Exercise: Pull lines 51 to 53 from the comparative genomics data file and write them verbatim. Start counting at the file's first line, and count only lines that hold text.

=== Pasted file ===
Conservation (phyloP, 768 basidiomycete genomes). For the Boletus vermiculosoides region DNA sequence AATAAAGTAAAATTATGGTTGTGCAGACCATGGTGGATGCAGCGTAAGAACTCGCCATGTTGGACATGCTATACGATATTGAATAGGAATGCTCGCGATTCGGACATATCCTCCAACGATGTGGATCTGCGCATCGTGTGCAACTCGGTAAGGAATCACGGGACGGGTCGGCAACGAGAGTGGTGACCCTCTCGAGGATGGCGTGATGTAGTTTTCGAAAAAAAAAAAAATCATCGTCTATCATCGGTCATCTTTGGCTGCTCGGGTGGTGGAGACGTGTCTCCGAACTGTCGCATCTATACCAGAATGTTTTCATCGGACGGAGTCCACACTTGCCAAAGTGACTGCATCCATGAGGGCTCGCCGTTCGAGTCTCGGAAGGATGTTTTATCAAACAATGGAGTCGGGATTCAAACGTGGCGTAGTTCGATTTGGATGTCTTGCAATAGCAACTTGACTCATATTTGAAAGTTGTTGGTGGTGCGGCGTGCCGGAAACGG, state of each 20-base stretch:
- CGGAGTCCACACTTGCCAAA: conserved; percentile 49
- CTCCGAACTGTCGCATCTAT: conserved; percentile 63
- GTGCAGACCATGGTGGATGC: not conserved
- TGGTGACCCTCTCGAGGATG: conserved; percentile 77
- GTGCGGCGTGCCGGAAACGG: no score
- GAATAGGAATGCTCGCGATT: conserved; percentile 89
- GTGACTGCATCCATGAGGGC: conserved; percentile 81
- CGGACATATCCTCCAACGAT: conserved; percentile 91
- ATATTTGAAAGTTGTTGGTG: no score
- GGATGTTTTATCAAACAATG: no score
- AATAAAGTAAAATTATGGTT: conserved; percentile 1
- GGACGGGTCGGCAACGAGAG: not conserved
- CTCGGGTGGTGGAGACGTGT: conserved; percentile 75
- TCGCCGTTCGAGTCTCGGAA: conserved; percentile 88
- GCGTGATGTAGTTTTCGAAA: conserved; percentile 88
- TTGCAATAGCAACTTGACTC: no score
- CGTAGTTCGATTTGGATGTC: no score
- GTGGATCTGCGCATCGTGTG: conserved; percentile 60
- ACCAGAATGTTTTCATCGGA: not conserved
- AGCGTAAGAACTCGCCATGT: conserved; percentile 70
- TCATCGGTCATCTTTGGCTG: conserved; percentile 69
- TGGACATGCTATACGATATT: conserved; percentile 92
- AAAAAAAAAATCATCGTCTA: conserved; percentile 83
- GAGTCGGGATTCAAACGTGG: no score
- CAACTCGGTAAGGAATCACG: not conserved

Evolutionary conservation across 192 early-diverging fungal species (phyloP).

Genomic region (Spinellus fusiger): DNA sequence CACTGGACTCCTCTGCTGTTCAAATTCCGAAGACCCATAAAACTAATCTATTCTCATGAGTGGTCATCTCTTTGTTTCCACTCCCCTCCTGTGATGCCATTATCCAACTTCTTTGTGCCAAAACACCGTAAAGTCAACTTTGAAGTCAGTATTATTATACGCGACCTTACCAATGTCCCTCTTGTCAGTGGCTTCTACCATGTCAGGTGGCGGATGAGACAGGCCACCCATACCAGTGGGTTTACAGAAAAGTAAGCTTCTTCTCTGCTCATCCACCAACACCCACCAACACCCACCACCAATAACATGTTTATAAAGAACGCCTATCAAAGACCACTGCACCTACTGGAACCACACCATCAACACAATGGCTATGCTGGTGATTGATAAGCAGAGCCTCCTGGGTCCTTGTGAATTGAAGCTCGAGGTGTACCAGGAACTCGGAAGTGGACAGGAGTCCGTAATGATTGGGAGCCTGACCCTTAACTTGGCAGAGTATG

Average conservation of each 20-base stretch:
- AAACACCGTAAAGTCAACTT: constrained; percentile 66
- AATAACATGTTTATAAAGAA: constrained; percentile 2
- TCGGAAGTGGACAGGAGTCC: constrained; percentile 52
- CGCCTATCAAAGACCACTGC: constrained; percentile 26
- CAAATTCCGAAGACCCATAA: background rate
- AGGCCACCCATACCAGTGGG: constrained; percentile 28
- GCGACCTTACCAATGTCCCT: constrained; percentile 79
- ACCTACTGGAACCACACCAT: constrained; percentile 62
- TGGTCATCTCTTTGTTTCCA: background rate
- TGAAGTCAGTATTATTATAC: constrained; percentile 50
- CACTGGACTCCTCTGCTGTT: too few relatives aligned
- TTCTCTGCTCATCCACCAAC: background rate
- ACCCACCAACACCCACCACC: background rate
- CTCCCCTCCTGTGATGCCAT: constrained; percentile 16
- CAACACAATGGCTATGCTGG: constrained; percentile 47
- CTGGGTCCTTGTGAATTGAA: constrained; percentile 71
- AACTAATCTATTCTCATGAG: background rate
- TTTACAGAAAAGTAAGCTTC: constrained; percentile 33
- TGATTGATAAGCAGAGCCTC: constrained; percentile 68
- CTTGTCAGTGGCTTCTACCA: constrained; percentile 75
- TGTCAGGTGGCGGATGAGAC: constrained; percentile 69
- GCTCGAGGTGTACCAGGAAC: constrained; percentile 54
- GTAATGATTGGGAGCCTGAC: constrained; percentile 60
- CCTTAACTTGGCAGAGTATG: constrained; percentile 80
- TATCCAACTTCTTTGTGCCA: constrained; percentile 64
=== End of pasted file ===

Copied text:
- GCTCGAGGTGTACCAGGAAC: constrained; percentile 54
- GTAATGATTGGGAGCCTGAC: constrained; percentile 60
- CCTTAACTTGGCAGAGTATG: constrained; percentile 80